# C# oop eco system simulation

This is my attempt at simulating an eco system. Basically this thing is suppost to simulate how an eco system works. Its not the most accurate thing but it's something. Let me know what you think about it.

using System;
using System.Collections.Generic;
using System.Linq;

namespace Ecosystemsimulation
{

class Rabbit
{
public bool Haseaten   // property
{
get; set;
}
{
}
}
class Program
{
public static bool GenerateRandombool(int precentage)
{
var rand = new Random();

if (rand.Next(1000) < precentage * 10)
{
return true;
}
return false;
}
static void Main(string[] args)
{
Console.WriteLine("Ecosystem Simulation");
Console.WriteLine("---Enter the amount of prey---");
List<Rabbit> rabbits = new List<Rabbit>();
for (int i = 0; i < RabbitsAmount; i++)
{
}
Console.WriteLine("---Enter the amount of avialable crops per day---");
Console.WriteLine("---Write the amount of days to siumlate---");
//Console.WriteLine("---Write the amount of predetors ---");
Console.WriteLine("---Write the probabilty of repuduction---");
Console.WriteLine("------------------Starting Simulation------------------");
int Foodavailablefortheday = Foodavailable;
int deathstoday = 0;
for (int i = 0; i < Daysamount; i++)
{
foreach (Rabbit obj in rabbits.ToList())
{
if (!obj.Haseaten)
{
if (Foodavailablefortheday > 0)
{
obj.Haseaten = true;
Foodavailablefortheday = Foodavailablefortheday - 1;
}
}
}

/*if (GenerateRandombool(reproductionperc))
{
}*/
foreach (Rabbit obj in rabbits.ToList())
{
if (!obj.Haseaten)
{
deathstoday = deathstoday + 1;
rabbits.Remove(obj);
}
}
if (rabbits.Count % 2 == 0 && rabbits.Count != 0 && rabbits.Count != 1)
{
int Rabbitcountrepu = rabbits.Count / 2;
for (int u = 0; u != Rabbitcountrepu; u++)
{
}
}
else if(rabbits.Count >= 3)
{
int Rabbitcountrepu = rabbits.Count - 1;
Rabbitcountrepu = reproductionperc / 2;
for (int u = 0; u != Rabbitcountrepu; u++)
{
}
}
foreach (Rabbit obj in rabbits.ToList())
{
obj.Haseaten = false;
}
Console.WriteLine($"Deaths total day {i}:{deathstoday}" ); Console.WriteLine($"Alive total day {i}:{rabbits.Count}");
Console.WriteLine("------------------");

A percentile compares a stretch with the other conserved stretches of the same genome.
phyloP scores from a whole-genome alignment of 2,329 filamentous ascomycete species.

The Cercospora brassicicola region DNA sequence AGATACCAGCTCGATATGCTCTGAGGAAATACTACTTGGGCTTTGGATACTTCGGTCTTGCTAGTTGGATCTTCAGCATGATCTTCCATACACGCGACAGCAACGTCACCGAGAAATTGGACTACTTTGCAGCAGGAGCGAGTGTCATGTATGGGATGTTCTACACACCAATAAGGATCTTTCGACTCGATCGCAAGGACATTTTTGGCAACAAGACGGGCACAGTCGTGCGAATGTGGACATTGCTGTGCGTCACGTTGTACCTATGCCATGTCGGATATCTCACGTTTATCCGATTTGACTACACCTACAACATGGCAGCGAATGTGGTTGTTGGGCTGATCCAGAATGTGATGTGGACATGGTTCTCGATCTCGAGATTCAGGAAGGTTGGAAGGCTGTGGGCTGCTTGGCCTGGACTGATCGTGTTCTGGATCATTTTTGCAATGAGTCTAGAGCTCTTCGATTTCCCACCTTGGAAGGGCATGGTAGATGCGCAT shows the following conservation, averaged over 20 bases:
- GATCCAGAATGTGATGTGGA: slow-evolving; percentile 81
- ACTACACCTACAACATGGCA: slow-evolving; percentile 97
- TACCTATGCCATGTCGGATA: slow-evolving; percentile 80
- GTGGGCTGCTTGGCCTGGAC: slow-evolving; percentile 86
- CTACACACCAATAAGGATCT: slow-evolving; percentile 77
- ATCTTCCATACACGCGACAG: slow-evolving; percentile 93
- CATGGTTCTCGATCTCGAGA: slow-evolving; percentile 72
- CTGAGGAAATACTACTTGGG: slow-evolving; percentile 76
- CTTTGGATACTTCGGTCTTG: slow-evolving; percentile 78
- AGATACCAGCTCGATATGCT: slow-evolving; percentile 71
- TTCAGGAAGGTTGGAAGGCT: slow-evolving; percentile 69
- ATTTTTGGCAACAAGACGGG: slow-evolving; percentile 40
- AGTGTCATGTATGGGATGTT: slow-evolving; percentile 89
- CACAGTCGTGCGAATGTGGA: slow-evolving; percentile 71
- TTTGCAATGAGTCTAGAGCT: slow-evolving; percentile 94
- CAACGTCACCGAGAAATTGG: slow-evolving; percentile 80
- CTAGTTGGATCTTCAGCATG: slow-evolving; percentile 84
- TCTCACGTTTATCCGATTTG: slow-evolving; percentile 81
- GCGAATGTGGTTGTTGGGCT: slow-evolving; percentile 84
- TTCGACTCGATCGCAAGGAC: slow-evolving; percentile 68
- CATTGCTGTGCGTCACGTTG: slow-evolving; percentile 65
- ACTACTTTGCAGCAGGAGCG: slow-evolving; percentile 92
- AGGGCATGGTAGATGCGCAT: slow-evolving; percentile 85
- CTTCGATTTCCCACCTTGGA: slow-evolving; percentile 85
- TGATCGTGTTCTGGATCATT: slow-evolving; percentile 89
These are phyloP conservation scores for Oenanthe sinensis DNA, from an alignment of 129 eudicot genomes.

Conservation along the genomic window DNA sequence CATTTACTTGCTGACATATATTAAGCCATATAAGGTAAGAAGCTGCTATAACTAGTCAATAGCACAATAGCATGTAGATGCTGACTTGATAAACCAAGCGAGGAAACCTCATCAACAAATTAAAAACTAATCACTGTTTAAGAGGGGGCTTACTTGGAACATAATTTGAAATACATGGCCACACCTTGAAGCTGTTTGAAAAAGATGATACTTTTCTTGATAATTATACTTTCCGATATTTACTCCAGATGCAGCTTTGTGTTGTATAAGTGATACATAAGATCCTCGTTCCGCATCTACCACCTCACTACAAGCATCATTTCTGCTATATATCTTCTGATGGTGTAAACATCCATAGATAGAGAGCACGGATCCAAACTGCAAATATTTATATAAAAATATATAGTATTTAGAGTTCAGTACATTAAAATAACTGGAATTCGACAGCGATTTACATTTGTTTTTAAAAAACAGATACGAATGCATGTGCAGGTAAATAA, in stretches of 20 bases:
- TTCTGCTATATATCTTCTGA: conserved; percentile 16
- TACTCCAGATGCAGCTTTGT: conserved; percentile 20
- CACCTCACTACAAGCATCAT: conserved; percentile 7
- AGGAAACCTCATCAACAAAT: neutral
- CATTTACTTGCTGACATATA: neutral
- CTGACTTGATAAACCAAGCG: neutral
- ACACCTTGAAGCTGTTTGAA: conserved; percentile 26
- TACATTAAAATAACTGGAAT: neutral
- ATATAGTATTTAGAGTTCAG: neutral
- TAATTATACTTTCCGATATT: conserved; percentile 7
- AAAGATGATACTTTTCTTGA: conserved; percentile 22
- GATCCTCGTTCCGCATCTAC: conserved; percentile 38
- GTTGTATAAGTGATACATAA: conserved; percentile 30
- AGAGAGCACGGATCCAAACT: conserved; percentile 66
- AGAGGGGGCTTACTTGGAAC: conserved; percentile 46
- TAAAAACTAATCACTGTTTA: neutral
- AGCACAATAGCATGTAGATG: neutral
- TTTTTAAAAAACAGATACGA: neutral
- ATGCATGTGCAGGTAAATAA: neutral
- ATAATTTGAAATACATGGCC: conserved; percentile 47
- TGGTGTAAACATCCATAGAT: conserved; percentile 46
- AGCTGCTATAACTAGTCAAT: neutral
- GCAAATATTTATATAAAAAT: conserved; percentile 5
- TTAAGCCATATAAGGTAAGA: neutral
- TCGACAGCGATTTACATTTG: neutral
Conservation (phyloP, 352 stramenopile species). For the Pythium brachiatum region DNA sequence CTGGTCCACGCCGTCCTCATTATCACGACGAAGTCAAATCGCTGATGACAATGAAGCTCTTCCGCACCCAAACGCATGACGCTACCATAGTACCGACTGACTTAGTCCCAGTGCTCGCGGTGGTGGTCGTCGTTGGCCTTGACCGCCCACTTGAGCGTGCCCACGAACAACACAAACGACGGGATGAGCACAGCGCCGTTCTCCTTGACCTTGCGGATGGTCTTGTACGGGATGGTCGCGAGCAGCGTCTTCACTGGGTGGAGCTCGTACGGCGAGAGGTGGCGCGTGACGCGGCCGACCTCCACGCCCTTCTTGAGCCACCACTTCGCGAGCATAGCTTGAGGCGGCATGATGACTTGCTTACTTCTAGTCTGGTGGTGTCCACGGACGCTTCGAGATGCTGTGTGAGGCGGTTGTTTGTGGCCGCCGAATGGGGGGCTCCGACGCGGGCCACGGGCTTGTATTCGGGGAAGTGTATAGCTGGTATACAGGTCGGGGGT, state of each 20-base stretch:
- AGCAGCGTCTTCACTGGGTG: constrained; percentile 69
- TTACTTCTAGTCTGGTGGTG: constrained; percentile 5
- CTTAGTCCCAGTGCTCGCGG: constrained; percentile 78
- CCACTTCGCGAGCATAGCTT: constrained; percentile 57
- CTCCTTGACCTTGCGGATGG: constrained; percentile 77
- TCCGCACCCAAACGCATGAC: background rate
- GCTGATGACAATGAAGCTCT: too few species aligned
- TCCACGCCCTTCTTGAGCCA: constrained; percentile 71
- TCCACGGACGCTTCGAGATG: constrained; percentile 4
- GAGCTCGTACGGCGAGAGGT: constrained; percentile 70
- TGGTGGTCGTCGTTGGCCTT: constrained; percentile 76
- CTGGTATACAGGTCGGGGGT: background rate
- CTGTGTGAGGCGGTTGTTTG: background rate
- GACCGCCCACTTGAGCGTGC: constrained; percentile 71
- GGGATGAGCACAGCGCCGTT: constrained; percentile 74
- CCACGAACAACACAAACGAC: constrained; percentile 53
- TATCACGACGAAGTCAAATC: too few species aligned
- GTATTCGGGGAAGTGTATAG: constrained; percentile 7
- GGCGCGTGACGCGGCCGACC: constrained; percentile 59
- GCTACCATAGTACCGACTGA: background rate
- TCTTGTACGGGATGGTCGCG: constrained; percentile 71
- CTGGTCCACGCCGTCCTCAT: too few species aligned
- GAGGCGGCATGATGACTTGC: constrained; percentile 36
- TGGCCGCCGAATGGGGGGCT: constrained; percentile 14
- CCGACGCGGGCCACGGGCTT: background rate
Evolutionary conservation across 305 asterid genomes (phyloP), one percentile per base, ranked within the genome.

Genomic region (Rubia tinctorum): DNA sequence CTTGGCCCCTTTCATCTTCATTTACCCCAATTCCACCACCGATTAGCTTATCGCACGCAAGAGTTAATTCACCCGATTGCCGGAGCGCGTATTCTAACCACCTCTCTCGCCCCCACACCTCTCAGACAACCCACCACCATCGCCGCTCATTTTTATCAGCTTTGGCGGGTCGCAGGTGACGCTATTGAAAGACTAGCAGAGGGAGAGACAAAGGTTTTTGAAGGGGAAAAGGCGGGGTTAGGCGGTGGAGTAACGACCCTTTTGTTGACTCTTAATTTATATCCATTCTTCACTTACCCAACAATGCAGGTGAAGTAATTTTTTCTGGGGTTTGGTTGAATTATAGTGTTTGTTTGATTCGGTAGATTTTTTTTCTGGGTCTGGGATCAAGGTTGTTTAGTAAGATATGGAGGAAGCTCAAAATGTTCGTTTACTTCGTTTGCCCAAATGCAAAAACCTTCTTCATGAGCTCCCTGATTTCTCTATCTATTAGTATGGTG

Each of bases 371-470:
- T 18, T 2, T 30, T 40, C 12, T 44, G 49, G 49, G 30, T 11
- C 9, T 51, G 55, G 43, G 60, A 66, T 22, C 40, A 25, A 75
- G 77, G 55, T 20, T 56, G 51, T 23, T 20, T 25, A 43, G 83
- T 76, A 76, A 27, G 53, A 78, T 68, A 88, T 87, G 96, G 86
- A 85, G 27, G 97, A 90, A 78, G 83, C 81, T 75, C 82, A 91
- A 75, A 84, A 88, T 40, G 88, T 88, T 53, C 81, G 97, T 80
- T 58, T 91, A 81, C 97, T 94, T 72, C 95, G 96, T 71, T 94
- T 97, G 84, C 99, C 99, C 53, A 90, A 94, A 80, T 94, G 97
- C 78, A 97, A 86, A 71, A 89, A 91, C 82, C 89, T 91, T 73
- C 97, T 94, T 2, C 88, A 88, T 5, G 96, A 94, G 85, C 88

Foodavailablefortheday = Foodavailable;
deathstoday = 0;
}
int alive = 0;
foreach (Rabbit obj in rabbits.ToList())
{
alive = alive + 1;
}
Console.WriteLine("------------------Simulation over------------------");
Console.WriteLine("We ended up with " + dead + " casualt(ies)(y)");
Console.WriteLine("We ended up with " +alive+ " Still alive");
Console.WriteLine(\$"Amount of creatures who lived once { alive + dead}");

}
}
}

• One quick tip: be consistent with your casing. Should have "HasEaten", "GenerateRandomBool", "hasAlreadyEaten" and there are others that seem a bit haphazard. Read docs.microsoft.com/en-us/dotnet/csharp/fundamentals/… for guidelines. May 23 at 18:52
– user242558
May 23 at 21:22
• Sorry to say but this has nothing to do with OOP. May 25 at 8:19

The biggest code smell I see is repeated enumeration of the same collection multiple times in a row, except you are actually creating copies for no good reason (more on this later).

Try to find a way to change your design to require enumerating a collection the least amount of times possible. This will improve performance and should also make it more clear to read and edit. Especially important as you scale up (enumerating a huge collection multiple times is not fast).

First one simple suggestion:

//Explicitly mark the accessibility of the class here.  Just good practice.
//Private, protected, public, internal, etc..
public class Rabbit
{
//...SNIP...
}


I also agree with the comment about picking a consistent naming convention. Otherwise a variable like Haseatencarrotstoday is very hard to read.